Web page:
For any triangleMathworldPlanetmath ABC there is always a circle passing through its three vertices.

Such circle is called a circumcircleMathworldPlanetmath. Its radius is the circumradius, and its center is the circumcenter. The circumcenter lies at the intersectionMathworldPlanetmath of the perpendicular bisectorsMathworldPlanetmath of the sides of the triangle.

Since the perpendicular bisector of a segment is the locus of points at the same distanceMathworldPlanetmath from the segment endpointsMathworldPlanetmath, the points on the perpendicular bisector of AB are equidistant to A and B. The points in the perpendicular bisector of BC are equidistant to B and C, and thus the intersection point O is at the same distance from A,B and C.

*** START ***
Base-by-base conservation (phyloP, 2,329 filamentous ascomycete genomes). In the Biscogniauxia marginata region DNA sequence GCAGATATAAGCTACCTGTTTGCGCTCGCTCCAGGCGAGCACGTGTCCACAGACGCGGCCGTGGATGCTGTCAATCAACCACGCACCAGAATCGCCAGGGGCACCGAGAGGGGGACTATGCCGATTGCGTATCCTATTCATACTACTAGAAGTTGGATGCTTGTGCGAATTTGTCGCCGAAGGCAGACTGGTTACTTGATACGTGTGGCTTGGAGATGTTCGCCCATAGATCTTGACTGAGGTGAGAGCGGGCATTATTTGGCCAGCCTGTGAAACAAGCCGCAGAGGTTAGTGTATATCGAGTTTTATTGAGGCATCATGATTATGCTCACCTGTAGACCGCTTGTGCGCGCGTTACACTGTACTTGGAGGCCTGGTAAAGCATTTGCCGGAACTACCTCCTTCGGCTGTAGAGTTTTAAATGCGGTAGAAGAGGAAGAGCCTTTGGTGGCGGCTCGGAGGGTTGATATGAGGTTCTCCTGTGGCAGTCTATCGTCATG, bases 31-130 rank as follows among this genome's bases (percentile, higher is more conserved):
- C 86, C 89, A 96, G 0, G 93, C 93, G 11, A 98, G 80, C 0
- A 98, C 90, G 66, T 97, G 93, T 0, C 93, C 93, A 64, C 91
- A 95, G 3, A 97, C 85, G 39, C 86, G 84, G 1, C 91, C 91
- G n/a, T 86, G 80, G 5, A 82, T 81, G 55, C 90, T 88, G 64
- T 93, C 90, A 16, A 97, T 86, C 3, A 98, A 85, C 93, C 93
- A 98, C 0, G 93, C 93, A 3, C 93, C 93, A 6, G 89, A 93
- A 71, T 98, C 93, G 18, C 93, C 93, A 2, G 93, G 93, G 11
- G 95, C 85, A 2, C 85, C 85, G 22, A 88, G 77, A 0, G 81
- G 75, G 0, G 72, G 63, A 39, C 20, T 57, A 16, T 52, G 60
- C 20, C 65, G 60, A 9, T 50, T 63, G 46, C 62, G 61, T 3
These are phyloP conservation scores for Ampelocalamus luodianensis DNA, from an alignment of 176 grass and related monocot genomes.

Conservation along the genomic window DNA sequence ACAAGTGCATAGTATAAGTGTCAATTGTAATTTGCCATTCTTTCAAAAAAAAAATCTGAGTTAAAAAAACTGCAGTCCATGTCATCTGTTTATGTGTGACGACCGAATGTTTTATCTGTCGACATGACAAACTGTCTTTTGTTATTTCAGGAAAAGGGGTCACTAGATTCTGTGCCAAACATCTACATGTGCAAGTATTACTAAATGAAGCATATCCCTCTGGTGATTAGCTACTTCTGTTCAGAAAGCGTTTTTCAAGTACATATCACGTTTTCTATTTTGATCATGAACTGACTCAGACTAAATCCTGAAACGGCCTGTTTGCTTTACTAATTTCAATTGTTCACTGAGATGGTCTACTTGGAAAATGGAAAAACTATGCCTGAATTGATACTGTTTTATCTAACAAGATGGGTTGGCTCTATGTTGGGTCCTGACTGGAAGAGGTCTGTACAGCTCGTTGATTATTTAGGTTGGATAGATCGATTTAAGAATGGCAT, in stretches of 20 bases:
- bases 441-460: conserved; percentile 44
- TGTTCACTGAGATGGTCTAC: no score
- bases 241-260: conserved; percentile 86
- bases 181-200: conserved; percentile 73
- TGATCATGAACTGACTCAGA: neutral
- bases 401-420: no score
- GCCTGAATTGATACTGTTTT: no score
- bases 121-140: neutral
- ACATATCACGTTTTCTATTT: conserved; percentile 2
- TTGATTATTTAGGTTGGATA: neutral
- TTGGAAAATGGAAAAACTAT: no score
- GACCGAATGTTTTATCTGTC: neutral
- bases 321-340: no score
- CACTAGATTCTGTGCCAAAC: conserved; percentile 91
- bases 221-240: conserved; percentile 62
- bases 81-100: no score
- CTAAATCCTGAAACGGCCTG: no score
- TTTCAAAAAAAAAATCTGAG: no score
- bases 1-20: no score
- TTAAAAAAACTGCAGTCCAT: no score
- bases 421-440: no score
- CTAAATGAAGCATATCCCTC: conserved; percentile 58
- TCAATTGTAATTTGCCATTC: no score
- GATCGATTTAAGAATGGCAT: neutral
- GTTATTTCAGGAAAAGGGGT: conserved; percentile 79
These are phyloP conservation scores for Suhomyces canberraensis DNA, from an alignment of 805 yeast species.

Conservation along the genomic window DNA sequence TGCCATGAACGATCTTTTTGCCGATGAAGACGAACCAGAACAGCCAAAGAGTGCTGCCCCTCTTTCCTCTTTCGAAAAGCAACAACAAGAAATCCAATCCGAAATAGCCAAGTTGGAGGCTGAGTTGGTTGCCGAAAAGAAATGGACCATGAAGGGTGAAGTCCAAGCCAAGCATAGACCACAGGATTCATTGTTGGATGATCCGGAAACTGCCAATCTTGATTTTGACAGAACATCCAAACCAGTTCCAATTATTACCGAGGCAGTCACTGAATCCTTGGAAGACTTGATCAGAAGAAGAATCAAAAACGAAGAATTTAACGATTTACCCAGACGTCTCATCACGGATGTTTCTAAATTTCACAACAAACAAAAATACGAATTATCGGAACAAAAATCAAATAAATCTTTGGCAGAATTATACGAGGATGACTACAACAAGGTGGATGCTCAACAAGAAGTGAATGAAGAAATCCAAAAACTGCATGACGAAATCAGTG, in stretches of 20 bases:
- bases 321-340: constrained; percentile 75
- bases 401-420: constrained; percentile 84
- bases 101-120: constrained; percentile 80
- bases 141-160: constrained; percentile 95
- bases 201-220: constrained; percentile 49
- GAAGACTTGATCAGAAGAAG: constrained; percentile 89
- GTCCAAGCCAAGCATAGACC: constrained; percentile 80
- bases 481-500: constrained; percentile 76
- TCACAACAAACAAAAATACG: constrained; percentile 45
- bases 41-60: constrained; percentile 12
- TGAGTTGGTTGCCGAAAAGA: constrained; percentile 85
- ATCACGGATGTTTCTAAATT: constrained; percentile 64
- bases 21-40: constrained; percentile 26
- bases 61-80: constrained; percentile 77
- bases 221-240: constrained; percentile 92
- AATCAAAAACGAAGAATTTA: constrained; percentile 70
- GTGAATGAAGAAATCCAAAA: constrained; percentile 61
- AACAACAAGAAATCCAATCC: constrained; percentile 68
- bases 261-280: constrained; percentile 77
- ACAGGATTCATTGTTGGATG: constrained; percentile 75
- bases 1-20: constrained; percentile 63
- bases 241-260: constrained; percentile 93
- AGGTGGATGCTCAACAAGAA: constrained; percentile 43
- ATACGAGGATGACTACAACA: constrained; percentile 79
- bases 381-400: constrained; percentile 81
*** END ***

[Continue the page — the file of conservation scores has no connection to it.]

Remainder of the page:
In a more general setting, if P is any polygonMathworldPlanetmathPlanetmath, its circumcircle would be a circle passing through all vertices, and circumradius and circumcenter are defined similarly. However, unlike triangles, circumcircles need not to exist for any polygon. For instance, a non-rectangular parallelogramMathworldPlanetmath has no circumcircle, for no circle passes through the four vertices. A quadrilateralMathworldPlanetmath that does possess a circumcircle is called a cyclic quadrilateralMathworldPlanetmath.

Title circumcircle
Canonical name Circumcircle
Date of creation 2013-03-22 15:00:32
Last modified on 2013-03-22 15:00:32
Owner yark (2760)
Last modified by yark (2760)
Numerical id 8
Author yark (2760)
Entry type Definition
Classification msc 51-00
Related topic Triangle
Related topic CyclicQuadrilateral
Related topic SimsonsLine
Defines circumcenter
Defines circumcentre
Defines circumradius